While many others are hoping for a do-over. Words that start with “re” were especially popular, including reboot, rebuild, rebound, recharge, reclaim, recalibrate, reconcile, recover, renew, redemption, refocus, reframe, refresh, relaunch, reorient, repair, repurpose, revise and re-evaluate.

Thanks to everyone for contributing! In the coming weeks, I hope to share more of your words of the year and your inspiring comments in this newsletter.

Read the original article:
What’s Your Word of the Year?

Checking in on the Eat Well Challenge

I was thrilled to hear from so many of you this week as we approach the halfway mark of the Eat Well Challenge. There’s still a lot more to learn and talk about. I’m going to summarize a few of your comments here today, but I’ll devote next Thursday’s newsletter to answering more of your questions.

Forgetfulness. Several readers noted that while they like the mindful eating exercises, they sometimes forget to do them. Mindful eating takes practice and time. You don’t have to be perfect or do it at every meal. Sometimes I remember in the middle of the meal — or even on the last bite — to slow down and savor. Here’s a small tip: Stack your mindful routine on another habit, like your morning cup of coffee or tea. I like to focus on the sound of the coffee maker and the swirl of the milk frother. Then I sit with my coffee and just savor and enjoy it.

Sticky notes. More than a few readers used sticky notes (on computers, lunch bags and refrigerators) to remind them of two key mindful eating questions: Are you hungry? How will eating this make you feel?

Struggles with cravings. I’ve heard from some readers who have tried “to ride the wave of a craving,” but the craving really never ends, or they end up eating a sugary food and then feel bad about it. First, “riding the wave” doesn’t work if you are wishing the craving away. The goal is to accept it as normal and coexist with it. Mindful eating doesn’t mean constantly denying yourself foods that you enjoy. Sometimes you ride the wave and skip the cookie. Sometimes you ride the wave and eat the cookie. Both choices are fine.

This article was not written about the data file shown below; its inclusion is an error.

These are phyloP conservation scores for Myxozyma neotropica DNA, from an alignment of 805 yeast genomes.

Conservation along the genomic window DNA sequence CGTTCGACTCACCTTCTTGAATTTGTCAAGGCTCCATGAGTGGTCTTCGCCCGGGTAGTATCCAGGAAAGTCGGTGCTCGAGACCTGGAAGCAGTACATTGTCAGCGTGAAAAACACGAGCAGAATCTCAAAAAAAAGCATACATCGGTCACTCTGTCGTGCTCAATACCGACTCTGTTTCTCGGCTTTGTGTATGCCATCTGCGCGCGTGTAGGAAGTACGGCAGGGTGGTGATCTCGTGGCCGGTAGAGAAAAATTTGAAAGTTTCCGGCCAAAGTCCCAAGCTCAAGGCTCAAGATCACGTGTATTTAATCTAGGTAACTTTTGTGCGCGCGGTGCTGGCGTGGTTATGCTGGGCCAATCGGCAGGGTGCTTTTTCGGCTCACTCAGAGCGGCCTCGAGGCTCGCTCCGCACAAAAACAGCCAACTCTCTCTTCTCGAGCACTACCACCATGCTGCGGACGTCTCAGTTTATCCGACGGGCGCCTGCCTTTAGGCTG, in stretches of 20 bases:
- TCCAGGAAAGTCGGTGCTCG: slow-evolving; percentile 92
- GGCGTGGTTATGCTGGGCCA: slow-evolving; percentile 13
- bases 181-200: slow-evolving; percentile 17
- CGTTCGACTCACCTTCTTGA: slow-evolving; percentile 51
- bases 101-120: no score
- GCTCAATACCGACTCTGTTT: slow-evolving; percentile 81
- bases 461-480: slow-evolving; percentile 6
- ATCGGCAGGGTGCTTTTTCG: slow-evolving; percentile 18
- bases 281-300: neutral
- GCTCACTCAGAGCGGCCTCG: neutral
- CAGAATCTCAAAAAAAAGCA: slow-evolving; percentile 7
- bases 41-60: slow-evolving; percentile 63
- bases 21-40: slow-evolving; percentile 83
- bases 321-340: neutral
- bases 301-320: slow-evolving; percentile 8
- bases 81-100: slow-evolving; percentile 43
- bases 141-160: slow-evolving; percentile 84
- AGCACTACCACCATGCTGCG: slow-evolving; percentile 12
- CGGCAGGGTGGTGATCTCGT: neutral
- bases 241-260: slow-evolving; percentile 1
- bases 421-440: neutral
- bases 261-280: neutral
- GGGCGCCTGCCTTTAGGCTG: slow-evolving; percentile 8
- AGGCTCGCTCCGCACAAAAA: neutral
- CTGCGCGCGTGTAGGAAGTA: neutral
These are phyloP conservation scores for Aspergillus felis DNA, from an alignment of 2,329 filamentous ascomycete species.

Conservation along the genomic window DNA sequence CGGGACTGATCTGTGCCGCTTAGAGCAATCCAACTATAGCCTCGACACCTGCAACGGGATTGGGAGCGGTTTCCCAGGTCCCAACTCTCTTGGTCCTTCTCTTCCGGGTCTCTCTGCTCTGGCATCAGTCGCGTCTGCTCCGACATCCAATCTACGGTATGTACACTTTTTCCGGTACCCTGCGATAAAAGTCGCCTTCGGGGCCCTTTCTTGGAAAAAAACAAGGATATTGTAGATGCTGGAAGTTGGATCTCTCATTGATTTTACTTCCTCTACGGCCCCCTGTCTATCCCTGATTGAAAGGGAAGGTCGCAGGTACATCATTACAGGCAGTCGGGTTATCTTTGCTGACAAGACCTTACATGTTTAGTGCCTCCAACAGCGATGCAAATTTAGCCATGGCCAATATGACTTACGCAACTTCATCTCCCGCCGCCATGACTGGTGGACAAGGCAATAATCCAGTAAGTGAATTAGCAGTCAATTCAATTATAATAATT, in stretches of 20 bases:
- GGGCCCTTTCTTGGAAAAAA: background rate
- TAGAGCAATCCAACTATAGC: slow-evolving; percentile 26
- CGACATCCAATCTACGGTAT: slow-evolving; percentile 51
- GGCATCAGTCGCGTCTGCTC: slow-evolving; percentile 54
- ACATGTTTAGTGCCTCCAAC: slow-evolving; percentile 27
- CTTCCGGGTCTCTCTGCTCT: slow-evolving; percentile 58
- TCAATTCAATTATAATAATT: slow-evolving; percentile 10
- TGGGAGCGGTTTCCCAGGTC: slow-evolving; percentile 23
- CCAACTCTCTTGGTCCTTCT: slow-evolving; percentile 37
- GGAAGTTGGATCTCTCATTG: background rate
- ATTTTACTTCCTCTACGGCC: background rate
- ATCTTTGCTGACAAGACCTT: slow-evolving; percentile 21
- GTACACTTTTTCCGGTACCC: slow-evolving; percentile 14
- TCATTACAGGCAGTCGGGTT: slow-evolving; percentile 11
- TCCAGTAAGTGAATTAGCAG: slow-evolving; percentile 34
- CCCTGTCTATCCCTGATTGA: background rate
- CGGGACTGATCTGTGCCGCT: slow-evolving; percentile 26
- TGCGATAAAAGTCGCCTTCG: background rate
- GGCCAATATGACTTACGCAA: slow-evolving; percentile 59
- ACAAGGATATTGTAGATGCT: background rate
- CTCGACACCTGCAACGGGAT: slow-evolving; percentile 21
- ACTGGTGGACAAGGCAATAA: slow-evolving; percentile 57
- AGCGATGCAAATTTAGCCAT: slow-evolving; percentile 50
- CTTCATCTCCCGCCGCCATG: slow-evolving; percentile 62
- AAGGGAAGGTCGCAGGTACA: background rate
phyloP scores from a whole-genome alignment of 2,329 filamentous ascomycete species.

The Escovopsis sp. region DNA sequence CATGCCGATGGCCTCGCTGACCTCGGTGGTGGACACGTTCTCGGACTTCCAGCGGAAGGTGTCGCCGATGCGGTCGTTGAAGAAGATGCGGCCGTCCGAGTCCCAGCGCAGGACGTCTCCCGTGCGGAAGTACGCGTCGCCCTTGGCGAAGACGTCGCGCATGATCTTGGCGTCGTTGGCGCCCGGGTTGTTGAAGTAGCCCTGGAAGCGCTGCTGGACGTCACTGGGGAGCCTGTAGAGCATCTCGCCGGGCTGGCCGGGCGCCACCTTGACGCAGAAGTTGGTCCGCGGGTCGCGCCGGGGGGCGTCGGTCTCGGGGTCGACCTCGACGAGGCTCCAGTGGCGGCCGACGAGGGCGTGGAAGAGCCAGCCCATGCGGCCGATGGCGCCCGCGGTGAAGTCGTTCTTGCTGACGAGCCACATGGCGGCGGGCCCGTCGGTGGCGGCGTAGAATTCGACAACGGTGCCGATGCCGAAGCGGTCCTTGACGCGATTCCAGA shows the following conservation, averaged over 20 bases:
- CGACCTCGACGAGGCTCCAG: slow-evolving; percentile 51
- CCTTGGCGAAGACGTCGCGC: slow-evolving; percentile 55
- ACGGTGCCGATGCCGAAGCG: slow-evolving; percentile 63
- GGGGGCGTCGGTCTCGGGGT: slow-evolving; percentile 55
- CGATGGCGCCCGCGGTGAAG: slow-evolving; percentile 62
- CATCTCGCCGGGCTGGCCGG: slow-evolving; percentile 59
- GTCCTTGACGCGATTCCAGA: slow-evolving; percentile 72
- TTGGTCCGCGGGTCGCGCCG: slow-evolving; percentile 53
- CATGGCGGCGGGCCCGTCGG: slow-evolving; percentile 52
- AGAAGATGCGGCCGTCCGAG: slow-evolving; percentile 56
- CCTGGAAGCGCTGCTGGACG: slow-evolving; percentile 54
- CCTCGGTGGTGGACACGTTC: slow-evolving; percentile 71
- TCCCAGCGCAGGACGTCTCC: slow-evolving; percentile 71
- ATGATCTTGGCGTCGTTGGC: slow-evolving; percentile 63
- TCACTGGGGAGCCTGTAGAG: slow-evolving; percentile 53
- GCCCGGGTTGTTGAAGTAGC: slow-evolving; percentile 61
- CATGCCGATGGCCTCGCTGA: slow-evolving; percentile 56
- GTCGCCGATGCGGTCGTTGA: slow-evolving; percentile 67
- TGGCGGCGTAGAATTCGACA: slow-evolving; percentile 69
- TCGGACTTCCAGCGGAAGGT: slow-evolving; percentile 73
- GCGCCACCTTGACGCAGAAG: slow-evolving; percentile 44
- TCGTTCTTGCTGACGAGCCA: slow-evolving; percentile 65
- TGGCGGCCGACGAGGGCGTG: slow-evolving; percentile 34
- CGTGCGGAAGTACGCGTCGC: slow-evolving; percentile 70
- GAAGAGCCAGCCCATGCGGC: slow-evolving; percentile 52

You’re not alone. Several readers noted that the Eat Well Challenge has reminded them that food behaviors they once felt bad about are normal, and they’re not alone in their feelings. Ultimately, the goal of the Eat Well Challenge is for everyone to start enjoying food more through mindful eating, stop restrictive dieting that can make you miserable and start being kinder to yourself. It takes time and practice to let go of food rules we’ve imposed on ourselves for years. We’ll talk more about this on Monday!

It’s not too late to receive weekly text messages about the Eat Well Challenge. Text the word “Hi” (or any word) to 917-810-3302 for a link to join. Message and data rates may apply.

Catch up on the Eat Well Challenge:
Find the first two articles here.

The Week in Well

Here are some stories you don’t want to miss:

Amelia Nierenberg wants to talk to you about the “vampire hormone,” melatonin.

Gretchen Reynolds explores how exercise can tame anxiety.

Jane Brody has advice for navigating a hospital intensive care unit.

Paula Span wants to remind you about the flu.

Dr. Lisa Sanders has a medical mystery about a runner who could barely stand.

And of course, we’ve got the Weekly Health Quiz.

Let’s keep the conversation going. Follow me on Facebook or Twitter for daily check-ins, or write to me at well_newsletter@nytimes.com.

Stay well!